I was a timid student. I didn’t volunteer to answer questions in class. I hated standing up front to give oral book reports, the object of everyone’s attention. I preferred silent written tests. My shyness persisted to upper elementary. In the eighth grade, my teachers recognized my expanded vocabulary and A+ spelling abilities and pushed me to enter the school Spelling Bee.
My confidence climbed as other students dropped one by one, downed by misspelled words. At last, a single student stood on the stage between me and the winner’s applause. The audience stared at me as the final word was given—a complex word beyond my vocabulary. I rolled it through my mind wishing it were an Agate marble or a Steelie ready for the strike. I spelled it wrong! The winner, who later admitted he had no idea how to spell the word, reversed two letters and became the winner. I slinked out, too embarrassed to face anyone.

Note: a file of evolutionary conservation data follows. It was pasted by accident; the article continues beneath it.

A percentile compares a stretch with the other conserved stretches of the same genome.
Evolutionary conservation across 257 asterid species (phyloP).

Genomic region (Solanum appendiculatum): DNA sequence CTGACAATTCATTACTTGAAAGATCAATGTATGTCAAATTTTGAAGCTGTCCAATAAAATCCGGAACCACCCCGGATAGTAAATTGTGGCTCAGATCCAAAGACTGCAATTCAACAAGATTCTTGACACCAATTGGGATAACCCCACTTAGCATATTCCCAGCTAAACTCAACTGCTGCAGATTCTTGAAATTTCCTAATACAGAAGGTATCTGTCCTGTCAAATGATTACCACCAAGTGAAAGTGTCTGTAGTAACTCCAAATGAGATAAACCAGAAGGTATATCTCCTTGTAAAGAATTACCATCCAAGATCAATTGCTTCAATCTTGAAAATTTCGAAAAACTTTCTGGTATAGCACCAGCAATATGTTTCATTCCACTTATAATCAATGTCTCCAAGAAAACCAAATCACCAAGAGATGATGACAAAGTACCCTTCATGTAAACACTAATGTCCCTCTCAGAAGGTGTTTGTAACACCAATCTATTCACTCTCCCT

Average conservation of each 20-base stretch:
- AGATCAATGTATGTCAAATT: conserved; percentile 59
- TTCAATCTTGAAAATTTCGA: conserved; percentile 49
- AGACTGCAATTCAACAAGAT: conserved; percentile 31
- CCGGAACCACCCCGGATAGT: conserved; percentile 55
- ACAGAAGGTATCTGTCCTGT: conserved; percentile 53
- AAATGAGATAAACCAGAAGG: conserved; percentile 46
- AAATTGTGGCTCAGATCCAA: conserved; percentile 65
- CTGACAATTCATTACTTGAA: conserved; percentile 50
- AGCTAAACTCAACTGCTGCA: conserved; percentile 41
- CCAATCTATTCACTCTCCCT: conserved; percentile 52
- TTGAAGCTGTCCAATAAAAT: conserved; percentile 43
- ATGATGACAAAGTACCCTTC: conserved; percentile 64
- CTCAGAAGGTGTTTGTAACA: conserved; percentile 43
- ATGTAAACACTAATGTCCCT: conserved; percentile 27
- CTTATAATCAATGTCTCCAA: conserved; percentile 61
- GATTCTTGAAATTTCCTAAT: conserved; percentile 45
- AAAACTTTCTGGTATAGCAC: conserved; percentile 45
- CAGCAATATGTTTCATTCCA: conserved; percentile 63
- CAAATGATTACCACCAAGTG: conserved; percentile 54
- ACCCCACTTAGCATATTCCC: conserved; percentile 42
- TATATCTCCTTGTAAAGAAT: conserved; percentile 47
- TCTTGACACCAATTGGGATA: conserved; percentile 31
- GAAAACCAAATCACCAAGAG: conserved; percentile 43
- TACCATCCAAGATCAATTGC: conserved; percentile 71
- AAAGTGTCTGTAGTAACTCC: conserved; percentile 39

I’ve tossed my printed dictionary. My spelling ability hugs me like a warm winter blanket. When my assistant, Ms. Spellchecker, tries to defeat me with a red underline word like “Steelie,” I go online to prove that I’m the hands-down winner in this spelling contest.